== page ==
The Cup of Hygieia and the Caduceus of Hermes/Mercury: both represent the Tree of Life, intertwined with one or more serpents (that is, a placenta with the umbilical cord):
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Immortality (i.e. the rebirth/reincarnation) is hard to obtain, and a necessary condition is always the reaching of an almost inaccessible place (that always symbolizes the realm of death, i.e. the grave/burial mound), where a serpent/dragon guards a tree whose fruits, or an object hanging to it, will grant immortality if obtained. The heroes of the mythologies have to fight with the serpent/dragon, and prevail, to get access to the tree. This fight must be seen as a test, as an initiation ritual. We can find a pattern of this type in numerous myths, like in the one of Jason and the Golden Fleece, in the one of Heracles and the Golden Apples of the Hesperides, in the one of Sigurd and Fafnir (in this case the dragon guards a treasure – i.e. the goods of the divine ancestor in the grave – and the hero becomes invulnerable and omniscient [thanks to the awakening of the memories of his previous lives] after killing it) and in the one of Adam and Eve in Paradise.

Heracles fights against Ladon, the serpent/dragon that protects the Golden Apples of the Hesperides:
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The fight of the hero with the serpent/dragon isn’t always of the physical type, and sometimes the hero is defeated: the myth of Adam and Eve and the myth of Gilgamesh prove it.

Gilgamesh, after the death of Enkidu, decided he wanted to obtain immortality: he headed towards the dwelling of Utnapishtim, a man to which the gods conferred the gift of immortality. Gilgamesh overcomes every obstacle and meets the wise old man, but fails the tests that the latter imposes on him. Gilgamesh definitely wasn’t worthy of the immortality of the gods. At that point appeared the wife of Utnapishtim, who convinced her husband to reveal the existence, in the bottom of the ocean (the amniotic fluid, the waters of death), of a plant full of thorns, difficult to access. That plant would have extended indefinitely the youth and the life of those who would have eaten it. Gilgamesh manages to obtain it, but during the return to his own land he stops near a water source and meanwhile a serpent approaches and grabs the plant, renewing its skin after eating it. Gilgamesh, as Adam and Eve, has lost immortality due to his naivety and of the astuteness of a serpent.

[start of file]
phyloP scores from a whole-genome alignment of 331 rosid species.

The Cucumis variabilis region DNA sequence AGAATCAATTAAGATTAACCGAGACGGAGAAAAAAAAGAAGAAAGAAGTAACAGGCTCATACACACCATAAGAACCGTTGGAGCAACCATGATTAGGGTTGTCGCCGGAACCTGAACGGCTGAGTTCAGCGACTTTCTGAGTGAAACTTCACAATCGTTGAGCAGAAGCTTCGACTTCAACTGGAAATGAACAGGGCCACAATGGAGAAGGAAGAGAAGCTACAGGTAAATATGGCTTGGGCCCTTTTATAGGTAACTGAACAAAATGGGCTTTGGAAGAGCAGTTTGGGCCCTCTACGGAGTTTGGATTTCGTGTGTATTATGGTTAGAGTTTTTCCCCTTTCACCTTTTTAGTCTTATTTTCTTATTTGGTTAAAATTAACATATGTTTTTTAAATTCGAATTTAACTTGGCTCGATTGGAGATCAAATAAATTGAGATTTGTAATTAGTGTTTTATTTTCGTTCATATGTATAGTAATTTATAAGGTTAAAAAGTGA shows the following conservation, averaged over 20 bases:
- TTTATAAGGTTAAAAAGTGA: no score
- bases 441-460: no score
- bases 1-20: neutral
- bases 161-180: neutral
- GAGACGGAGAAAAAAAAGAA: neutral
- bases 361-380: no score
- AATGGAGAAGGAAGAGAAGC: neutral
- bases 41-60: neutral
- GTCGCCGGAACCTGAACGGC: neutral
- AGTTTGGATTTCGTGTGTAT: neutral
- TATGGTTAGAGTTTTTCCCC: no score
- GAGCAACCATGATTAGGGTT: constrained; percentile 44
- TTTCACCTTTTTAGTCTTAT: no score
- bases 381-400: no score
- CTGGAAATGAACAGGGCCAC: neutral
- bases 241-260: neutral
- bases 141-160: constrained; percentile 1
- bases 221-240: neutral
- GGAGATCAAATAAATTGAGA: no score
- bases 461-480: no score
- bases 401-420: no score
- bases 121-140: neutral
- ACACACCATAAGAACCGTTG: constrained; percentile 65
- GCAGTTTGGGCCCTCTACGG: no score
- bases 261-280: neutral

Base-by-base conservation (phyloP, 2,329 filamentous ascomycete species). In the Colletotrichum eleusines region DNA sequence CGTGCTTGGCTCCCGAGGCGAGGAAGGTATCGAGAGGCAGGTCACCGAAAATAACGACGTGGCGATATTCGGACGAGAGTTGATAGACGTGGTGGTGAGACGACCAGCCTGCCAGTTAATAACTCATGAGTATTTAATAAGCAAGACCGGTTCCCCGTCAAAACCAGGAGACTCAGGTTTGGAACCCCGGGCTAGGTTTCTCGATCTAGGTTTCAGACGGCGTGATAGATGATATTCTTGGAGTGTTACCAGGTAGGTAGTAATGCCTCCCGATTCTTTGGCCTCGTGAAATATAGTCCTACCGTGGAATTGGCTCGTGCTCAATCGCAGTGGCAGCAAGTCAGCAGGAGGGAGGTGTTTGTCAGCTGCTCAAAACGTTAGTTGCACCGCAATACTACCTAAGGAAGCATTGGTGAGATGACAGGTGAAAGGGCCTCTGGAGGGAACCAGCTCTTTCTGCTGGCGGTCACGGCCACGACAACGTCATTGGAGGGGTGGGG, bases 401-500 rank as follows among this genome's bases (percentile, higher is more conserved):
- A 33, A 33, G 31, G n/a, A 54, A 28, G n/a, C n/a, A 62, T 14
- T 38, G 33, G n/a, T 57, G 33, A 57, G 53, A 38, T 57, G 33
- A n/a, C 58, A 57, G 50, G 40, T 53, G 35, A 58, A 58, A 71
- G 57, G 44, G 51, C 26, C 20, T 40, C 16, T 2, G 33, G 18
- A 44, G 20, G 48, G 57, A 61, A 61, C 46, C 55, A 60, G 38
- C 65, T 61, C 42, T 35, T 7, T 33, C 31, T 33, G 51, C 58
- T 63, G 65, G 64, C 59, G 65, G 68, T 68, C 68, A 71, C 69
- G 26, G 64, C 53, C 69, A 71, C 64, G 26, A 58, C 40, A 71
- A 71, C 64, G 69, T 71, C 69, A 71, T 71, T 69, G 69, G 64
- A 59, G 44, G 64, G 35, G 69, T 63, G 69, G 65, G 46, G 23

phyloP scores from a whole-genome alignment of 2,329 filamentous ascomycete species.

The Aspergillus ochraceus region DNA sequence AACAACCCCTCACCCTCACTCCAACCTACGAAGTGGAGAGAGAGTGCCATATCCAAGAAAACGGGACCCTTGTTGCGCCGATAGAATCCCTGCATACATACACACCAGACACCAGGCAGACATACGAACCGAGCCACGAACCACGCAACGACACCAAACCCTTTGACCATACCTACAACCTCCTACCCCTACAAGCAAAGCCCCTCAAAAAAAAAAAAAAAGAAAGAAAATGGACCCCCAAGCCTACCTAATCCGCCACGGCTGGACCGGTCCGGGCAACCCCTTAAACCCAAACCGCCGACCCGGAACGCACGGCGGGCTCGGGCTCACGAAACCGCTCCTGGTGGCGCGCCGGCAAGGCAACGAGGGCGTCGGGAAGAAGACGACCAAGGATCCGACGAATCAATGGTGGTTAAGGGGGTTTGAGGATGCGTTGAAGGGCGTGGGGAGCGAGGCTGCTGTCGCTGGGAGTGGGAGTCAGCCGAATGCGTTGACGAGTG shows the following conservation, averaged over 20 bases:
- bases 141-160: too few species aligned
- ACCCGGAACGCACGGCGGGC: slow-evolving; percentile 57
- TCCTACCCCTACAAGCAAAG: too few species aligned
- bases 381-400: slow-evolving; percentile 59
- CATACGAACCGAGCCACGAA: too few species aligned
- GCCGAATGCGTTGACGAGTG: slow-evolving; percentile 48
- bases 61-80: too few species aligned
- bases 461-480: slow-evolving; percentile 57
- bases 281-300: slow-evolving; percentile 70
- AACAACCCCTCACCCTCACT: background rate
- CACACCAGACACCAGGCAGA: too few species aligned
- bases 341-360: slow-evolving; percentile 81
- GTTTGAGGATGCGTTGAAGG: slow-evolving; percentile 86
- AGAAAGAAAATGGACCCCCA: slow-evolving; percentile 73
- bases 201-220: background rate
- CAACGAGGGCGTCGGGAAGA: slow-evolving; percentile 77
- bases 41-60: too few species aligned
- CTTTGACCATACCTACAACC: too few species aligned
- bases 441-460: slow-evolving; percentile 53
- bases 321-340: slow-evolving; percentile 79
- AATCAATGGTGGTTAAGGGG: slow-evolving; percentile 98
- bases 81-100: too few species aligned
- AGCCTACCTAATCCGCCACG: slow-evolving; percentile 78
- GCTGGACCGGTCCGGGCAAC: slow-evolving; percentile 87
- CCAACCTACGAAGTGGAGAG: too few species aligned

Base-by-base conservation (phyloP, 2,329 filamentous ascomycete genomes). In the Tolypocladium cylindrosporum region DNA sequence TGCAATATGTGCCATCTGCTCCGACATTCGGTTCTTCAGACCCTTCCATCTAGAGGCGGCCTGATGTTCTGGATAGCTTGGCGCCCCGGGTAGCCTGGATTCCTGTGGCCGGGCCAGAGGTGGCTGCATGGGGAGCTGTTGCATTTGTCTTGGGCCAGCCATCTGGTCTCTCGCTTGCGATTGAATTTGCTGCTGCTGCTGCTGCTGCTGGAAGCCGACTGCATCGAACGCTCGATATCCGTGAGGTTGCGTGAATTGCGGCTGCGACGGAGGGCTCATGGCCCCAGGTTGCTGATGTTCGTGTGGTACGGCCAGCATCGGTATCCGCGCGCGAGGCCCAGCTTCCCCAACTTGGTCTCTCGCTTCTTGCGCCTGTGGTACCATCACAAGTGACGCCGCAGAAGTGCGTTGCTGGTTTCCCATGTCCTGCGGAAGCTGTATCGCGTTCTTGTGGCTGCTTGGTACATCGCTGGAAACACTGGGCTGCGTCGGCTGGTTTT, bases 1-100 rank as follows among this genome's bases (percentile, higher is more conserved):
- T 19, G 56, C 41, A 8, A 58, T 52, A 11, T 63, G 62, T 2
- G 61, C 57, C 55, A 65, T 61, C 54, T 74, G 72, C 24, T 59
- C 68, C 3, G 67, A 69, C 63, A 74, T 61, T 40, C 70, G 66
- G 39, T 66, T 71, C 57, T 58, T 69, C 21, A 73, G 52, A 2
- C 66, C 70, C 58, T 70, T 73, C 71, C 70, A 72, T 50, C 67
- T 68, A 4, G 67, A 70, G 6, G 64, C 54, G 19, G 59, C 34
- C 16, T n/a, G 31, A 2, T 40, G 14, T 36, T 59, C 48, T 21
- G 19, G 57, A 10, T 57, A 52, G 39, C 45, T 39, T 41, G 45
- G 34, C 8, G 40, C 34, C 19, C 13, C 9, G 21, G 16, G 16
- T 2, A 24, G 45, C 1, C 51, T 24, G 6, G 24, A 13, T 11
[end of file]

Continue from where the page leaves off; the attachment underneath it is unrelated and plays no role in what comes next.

The serpent steals the plant of immortality from the hand of Gilgamesh:
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Note: we should not forget the other symbol related to the serpent/dragon, i.e. the figure of the serpent/dragon that bites its own tail, also known as Ouroboros. This figure expresses the concept of cyclical eternity, infinite time, circularity without beginning or end and eternal rebirth.

Egyptian art depicting an Ouroboros, maybe to symbolize a womb:
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The Omphalos (“navel”) could therefore be a womb during pregnancy: it has a central opening which widens towards the base (vagina-womb during pregnancy) and a sort of knotted net engraved on the surface, the net that “imprisons” the child to the mother until birth, or better the umbilical cord that “binds” the placenta to the fetus, by means of the navel (“omphalos”).